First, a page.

From the Journals

Comparison of immunosuppressants for early diffuse systemic sclerosis yields mixed results


 

FROM ANNALS OF THE RHEUMATIC DISEASES

Placing patients who have early diffuse cutaneous systemic sclerosis (dcSSc ) on an immunosuppressant regimen can have a beneficial, but not necessarily sustainable, impact, according to findings from the European Scleroderma Observational Study.

“At present, there is no drug known to favorably influence disease course [because] randomized controlled trials have historically been confounded by disease rarity [and] strict entry criteria,” wrote the study investigators – led by Ariane L. Herrick, MD, of the University of Manchester (England). They sought to get around the lack of randomized, controlled trial data by comparing observational data on “the effectiveness of standard treatment approaches [in] the early management of patients with dcSSc.”

An arm of a woman with scleroderma AVM (talk)/Wikimedia Commons/CC-BY-3.0
The European Scleroderma Observational Study (ESOS) prospectively observed and followed 326 patients with dcSSc who were recruited from 50 health care centers spread across 19 countries. The patients were sorted into one of four groups based on the treatment they received: methotrexate (20%), mycophenolate mofetil (MMF; 36%), cyclophosphamide (27%), and no immunosuppressant (17%).

The patients receiving methotrexate had a target dose of 20-25 mg/week, either orally or subcutaneously. Patients on MMF were given two 500-mg doses a day for 2 weeks, then two 1-g doses daily. Cyclophosphamide regimens varied based on the centers, with some patients receiving one IV 500-mg/m2 dose monthly for 6-12 months and others receiving a daily dose of 1-2 mg/kg/day orally for 12 months, with most being transferred later to maintenance with methotrexate, MMF, or azathioprine. All patients underwent assessment at baseline and then every 3 months for the trial duration of 24 months; however, because the study occurred during 2010-2014 and some patients were recruited in 2013, those who joined after September 2013 were followed for only 12-24 months. Of the 326 subjects enrolled, 276 completed 12 months of follow-up and 234 completed 24 months (Ann Rheum Dis. 2017 Feb 10. doi: 10.1136/annrheumdis-2016-210503).

After weighting the 12-month outcomes between the groups by equalizing the distribution of confounding variables, all groups experienced a significant reduction in the study’s primary outcome measure, the modified Rodnan skin score (mRSS), which can range from 0 to 51. From a median baseline mRSS of 21 (interquartile range of 16-27), the mRSS for the methotrexate group fell 4.0 (IQR −5.2 to −2.7), for those on MMF it dropped 4.1 (IQR −5.3 to −2.9), for the cyclophosphamide group it decreased 3.3 (IQR −4.9 to −1.7), and for those on no immunosuppressants it dropped 2.2 (IQR −4.0 to −0.3). There were no significant differences between the groups.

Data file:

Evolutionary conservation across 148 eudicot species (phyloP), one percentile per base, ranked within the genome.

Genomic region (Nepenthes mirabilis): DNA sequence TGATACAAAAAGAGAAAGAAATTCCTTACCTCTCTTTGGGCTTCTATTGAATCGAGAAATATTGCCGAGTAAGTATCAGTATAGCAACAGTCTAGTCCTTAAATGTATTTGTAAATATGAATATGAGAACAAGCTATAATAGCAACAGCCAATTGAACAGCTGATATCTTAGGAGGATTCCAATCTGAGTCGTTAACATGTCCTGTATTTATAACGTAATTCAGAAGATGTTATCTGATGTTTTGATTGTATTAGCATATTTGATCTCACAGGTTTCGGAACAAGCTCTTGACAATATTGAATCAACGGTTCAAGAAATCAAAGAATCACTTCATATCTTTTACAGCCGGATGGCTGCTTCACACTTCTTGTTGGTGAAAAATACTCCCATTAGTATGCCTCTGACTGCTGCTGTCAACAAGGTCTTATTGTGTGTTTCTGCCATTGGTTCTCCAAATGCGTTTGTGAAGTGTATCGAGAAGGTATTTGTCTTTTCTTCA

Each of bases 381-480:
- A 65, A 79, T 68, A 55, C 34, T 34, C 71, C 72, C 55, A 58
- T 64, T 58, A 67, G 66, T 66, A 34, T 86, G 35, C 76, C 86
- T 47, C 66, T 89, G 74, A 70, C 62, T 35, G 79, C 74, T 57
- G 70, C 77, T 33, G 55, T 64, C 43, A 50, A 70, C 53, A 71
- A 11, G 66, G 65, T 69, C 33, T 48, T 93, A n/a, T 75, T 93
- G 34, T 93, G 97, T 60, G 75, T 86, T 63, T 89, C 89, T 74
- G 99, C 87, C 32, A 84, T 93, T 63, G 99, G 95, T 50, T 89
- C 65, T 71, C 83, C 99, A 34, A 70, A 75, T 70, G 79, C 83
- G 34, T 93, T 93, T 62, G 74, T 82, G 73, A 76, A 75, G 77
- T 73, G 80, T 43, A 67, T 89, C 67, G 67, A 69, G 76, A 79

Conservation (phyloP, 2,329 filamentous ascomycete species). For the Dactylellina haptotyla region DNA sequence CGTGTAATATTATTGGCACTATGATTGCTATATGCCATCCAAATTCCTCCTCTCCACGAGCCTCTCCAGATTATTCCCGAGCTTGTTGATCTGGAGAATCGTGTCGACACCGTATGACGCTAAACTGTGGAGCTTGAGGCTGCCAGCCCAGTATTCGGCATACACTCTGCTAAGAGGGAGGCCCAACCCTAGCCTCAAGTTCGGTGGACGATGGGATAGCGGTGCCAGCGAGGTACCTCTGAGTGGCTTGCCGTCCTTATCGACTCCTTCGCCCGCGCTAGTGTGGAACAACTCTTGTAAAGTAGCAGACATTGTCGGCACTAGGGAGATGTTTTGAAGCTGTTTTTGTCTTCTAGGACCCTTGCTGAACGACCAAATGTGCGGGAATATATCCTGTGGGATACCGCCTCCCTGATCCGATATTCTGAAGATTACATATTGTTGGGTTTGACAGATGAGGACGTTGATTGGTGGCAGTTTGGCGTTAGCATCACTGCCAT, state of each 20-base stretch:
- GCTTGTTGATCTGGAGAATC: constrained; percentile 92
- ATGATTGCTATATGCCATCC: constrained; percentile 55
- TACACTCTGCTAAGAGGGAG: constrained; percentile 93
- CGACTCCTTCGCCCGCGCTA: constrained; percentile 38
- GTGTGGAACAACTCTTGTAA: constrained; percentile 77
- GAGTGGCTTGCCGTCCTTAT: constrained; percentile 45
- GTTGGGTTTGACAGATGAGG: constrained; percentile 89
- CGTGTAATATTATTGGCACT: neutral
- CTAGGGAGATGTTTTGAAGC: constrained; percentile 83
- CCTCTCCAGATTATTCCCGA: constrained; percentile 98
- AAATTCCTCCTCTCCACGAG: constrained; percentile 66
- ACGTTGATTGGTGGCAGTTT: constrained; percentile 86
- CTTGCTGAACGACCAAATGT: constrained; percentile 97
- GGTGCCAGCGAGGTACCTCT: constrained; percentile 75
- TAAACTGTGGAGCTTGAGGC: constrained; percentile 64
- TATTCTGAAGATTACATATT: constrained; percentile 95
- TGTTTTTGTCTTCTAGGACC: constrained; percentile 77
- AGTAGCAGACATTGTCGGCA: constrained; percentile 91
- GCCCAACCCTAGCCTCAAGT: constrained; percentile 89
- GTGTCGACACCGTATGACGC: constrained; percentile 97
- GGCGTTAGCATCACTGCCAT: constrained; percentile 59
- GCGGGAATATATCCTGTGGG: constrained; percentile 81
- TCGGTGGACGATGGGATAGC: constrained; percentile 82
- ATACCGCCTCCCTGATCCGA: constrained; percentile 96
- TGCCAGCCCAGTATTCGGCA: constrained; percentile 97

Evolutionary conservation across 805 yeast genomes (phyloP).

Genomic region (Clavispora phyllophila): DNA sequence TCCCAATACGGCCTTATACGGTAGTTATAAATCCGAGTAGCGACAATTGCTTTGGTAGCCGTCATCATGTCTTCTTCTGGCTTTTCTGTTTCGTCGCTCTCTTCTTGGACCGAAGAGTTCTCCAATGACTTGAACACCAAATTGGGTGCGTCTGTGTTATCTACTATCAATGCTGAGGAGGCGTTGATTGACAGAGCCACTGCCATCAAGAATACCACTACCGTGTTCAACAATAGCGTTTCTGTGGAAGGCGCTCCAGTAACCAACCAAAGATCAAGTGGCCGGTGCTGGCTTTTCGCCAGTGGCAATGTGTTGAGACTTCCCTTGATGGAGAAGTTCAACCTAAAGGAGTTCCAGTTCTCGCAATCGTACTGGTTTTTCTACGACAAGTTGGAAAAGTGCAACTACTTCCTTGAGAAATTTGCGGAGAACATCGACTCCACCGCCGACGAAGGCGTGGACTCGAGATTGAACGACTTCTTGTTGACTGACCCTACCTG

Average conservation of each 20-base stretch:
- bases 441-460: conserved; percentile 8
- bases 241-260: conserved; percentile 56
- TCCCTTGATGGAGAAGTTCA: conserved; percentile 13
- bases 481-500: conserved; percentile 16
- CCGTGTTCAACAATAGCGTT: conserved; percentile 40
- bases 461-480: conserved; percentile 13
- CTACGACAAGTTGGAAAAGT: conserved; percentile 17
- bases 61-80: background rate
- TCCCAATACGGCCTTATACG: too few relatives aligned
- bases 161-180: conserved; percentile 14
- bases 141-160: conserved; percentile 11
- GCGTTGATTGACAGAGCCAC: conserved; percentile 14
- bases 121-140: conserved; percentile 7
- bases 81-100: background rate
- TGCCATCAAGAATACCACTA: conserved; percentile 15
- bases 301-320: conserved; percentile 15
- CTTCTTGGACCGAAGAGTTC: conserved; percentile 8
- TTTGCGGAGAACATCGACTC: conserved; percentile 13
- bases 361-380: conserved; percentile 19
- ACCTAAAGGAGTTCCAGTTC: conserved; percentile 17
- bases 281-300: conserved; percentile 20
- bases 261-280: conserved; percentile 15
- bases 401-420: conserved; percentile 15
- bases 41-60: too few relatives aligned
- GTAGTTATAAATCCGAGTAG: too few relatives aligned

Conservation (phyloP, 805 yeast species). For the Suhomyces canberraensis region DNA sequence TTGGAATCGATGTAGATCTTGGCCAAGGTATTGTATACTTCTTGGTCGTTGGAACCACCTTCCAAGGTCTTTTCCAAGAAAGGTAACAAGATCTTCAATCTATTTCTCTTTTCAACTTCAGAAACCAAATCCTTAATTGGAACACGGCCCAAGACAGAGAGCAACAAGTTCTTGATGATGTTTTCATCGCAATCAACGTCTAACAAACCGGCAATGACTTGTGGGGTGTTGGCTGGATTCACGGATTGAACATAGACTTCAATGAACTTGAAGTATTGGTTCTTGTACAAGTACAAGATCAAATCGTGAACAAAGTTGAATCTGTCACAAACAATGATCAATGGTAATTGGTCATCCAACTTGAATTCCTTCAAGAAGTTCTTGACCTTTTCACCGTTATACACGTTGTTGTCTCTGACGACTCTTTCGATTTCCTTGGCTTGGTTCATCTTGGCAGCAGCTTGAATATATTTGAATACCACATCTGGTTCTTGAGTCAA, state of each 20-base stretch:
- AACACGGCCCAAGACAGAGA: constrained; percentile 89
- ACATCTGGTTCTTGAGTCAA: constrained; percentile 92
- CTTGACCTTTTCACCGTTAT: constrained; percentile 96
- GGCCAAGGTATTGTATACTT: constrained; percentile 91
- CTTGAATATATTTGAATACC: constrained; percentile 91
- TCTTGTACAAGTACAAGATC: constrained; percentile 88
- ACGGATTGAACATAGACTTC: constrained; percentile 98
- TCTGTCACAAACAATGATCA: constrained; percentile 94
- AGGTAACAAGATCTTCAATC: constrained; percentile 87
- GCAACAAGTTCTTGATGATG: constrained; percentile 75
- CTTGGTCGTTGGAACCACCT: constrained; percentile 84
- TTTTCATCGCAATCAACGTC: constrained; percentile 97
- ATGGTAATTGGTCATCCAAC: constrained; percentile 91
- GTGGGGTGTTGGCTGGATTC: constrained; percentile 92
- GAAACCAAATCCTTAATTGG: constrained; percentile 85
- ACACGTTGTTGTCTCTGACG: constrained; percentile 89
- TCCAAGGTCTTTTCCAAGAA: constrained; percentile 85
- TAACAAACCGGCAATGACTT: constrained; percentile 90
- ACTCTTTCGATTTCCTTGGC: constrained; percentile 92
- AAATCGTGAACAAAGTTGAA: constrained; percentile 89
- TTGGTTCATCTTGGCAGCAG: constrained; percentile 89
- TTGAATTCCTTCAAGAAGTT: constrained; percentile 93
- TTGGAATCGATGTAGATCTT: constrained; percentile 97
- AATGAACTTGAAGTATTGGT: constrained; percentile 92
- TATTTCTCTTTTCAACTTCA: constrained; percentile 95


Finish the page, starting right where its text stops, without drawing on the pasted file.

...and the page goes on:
Although none of the treatments had a significant effect on improving forced vital capacity (FVC) or carbon monoxide–diffusing capacity in the groups overall, the subgroup of patients with confirmed or suspected pulmonary fibrosis showed a significant difference in the rate of change over time for FVC in patients who were initially prescribed cyclophosphamide (7.4% absolute increase), but not for MMF (3.2% increase), methotrexate (2.0% decrease), or no immunosuppressant (4.0% increase). The investigators noted that this finding “confirms the relative effectiveness of cyclophosphamide in patients with pulmonary fibrosis.”

At 24 months, there were no significant differences in mortality between the four groups. After weighting, the predicted survival rates were 94% for methotrexate, 89% for MMF, 90% for cyclophosphamide, and 84% for those with no immunosuppressants. All three immunosuppressants also showed no significant difference in terms of tolerability. At this point in time, the rate of adherence to the initial protocol was comparable between the groups: 76% for methotrexate, 80% for MMF, 79% for cyclophosphamide, and 73% for those not taking an immunosuppressant, although 10 who started without an immunosuppressant later started one.

“An important point when interpreting our findings (and therefore a note of caution) is that the ‘no immunosuppressant’ group was not a control group,” Dr. Herrick and her coauthors wrote. “Patients in this group had a longer disease duration than the other three groups and were more likely to have renal involvement.”

Nevertheless, the authors contend that these findings carry a strong take-home message for clinicians: “There is a weak signal to support using immunosuppressants for early dcSSc (and in particular cyclophosphamide for patients with pulmonary fibrosis). However, it is clear that there remains a pressing need for the development of more effective and targeted treatments.”

The study was funded by a grant from the European League Against Rheumatism’s Orphan Disease Program, and additional support from Scleroderma and Raynaud’s UK. Dr. Herrick disclosed relationships with Actelion, Apricus, and GlaxoSmithKline; her coauthors disclosed numerous financial relationships of their own.

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